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There are a lot of great streaming services out there — trust us, we’ve dedicated a whole website to them! But let’s be real. From the time that it launched its streaming arm in 2007, Netflix has been the top dog in the streaming world. HBO Now, Hulu, and the rest are well worth checking out, but none have come close to dethroning Netflix in major metrics like subscriber count. But there’s a new service coming out that hopes to put an end to Netflix’s run of dominance: Disney Plus. And where there’s a new streaming service, there must be a new Cordcutting.com review. And we’re nothing if not reliable, so here it is! This is our Disney Plus review.
If you visited this page prior to Disney Plus' release, you found a combination of preview and review that used what we knew about Disney Plus back then to speculate about its future. But we promised an update, and now we're delivering. We've spent the days since Disney Plus' release meticulously putting it through its paces on different platforms in order to put together this comprehensive Disney Plus review. So what did we find? You'll have to read our Disney Plus review to find out.
It's a breeze to sign up for Disney Plus. Just start a free trial on Disney Plus' website and then log in on whatever device you'd like to stream on. You can also sign up through Roku or another platform — though I wouldn't recommend that right now, for reasons that we'll cover in just a moment.
On my first visit to Disney Plus' app, I made a username and chose an icon. Or, at least, that's what was supposed to happen — but my app (on Roku) was having trouble. I got the username down eventually, but the app would not load the icon options, so I was stuck with the generic old-school Mickey Mouse that the app defaulted to. (Later, after the first-day rush, I was able to change my icon. Disney fans will be happy to know that there are a ton of options.)
With my account created, I decided to check out Disney Plus' app on other platforms. I ran into trouble there. Signing up for Disney Plus may be easy, but getting your account straight on multiple platforms is a little tougher. If you sign up through a platform like Roku and then try to sign in on another device, you might run into issues. I did; judging by what I saw on social media, I wasn't the only one. The issue was worked out eventually, though, and I was in.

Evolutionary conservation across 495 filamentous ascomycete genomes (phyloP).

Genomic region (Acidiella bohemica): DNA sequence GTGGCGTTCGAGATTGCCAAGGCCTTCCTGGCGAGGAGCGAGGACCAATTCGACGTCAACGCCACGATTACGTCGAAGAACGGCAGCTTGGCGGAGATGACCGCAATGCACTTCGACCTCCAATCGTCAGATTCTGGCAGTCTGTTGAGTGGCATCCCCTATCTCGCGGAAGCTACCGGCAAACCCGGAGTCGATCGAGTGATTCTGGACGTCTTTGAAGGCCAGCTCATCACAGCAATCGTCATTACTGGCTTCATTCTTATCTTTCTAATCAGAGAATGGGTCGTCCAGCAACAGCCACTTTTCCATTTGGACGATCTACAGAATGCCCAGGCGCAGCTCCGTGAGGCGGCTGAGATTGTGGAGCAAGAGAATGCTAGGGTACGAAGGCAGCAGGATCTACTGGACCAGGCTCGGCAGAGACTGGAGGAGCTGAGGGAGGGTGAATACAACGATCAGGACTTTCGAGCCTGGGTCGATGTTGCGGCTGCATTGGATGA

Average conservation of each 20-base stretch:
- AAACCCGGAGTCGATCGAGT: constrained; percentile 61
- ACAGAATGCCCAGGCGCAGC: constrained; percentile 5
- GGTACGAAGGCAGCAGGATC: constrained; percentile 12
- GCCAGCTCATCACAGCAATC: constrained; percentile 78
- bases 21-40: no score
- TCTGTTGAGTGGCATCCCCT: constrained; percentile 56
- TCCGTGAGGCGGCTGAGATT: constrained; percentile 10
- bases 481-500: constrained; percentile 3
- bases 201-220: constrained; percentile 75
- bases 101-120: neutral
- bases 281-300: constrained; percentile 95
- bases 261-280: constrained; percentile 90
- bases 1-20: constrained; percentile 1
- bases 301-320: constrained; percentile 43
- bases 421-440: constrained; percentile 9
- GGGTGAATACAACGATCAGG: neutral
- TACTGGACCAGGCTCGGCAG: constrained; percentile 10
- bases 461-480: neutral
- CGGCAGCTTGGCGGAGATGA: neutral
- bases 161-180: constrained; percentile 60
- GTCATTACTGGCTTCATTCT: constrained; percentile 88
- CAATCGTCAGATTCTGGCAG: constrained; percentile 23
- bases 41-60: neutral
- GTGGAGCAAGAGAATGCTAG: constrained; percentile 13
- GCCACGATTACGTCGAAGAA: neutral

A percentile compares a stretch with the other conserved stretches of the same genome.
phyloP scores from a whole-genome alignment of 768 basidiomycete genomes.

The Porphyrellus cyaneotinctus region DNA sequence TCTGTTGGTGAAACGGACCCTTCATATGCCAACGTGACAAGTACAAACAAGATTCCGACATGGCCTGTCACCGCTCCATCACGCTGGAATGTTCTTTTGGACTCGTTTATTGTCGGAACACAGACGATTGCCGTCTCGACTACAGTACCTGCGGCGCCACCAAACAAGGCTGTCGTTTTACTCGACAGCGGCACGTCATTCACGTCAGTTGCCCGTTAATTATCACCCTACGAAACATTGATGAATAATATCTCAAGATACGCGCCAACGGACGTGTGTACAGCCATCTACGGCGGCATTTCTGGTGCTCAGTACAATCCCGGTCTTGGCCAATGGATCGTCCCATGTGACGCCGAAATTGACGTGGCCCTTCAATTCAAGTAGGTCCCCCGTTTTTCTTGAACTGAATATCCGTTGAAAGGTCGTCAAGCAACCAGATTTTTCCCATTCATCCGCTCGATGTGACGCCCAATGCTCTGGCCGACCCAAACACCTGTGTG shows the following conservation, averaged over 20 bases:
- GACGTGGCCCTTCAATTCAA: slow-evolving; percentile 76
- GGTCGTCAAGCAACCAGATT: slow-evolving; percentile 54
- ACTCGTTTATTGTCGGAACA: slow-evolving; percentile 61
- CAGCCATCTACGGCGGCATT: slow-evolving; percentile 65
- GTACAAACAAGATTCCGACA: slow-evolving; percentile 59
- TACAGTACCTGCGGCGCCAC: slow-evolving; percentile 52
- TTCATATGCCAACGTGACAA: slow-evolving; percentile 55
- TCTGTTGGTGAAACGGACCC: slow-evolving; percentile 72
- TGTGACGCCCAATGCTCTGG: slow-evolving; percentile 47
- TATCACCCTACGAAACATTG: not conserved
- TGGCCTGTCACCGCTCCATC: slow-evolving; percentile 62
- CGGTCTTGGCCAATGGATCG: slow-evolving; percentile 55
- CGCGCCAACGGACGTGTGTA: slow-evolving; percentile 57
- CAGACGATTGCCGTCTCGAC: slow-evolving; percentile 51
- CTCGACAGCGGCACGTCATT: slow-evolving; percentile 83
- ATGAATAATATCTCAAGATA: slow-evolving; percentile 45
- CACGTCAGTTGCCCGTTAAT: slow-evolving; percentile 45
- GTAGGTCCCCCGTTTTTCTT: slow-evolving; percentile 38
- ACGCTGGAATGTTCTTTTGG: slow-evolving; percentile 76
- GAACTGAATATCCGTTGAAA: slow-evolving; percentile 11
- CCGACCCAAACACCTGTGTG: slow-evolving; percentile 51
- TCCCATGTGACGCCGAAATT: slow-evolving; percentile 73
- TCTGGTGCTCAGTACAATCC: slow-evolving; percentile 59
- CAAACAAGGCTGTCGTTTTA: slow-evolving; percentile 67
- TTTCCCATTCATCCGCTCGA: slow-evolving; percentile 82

Disney Plus' app features titles in rows, much like Netflix. But it adds a few content discovery features that are welcome. The bad news is that Disney Plus, like most streaming services these days, seems pretty convinced that its users don't care about being able to quickly sort titles by genre or other obvious factors. But Disney Plus does offer a few big shortcut buttons that will direct users to pages full of content from one of Disney's big brands. There's a “Star Wars” button that will send users to a page of Star Wars options, a Marvel button that leads to a Marvel Studios page, and so on. Content is still broken down into rows within those specific pages. It was also possible to sort content into “originals,” “movies,” and “series,” as well as to explore themed “collections,” via the Search page — which also, of course, allows users to search.
The app was well-designed, but not always responsive. I didn't experience any streaming issues, but I did experience some serious slowdowns before I started streaming, while I was still choosing what to watch. Disney seems to have done a better job of keeping its streaming smooth than it has of keeping its app experience that way.
There are things worth complaining about here, but no deal-breakers. The Disney Plus app works, and that's enough. Besides, people don't care too much about the app; it's the content that has made Disney Plus such an important arrival.
Content the whole reason that Disney Plus exists. Just as Netflix discovered that creating original content was the most cost-effective way to run a streaming service, so has Disney (among other content creators) discovered that owning its own streaming service would be a smart way to make the most of its content. And Disney didn't just settle for what it already had, either. As a prelude to its big entry into streaming, Disney acquired most of 21st Century Fox's assets in a blockbuster deal. The result is what is inarguably the most impressive stable of media properties on the planet.
Existing properties like Star Wars< are key to the appeal of Disney Plus[/caption]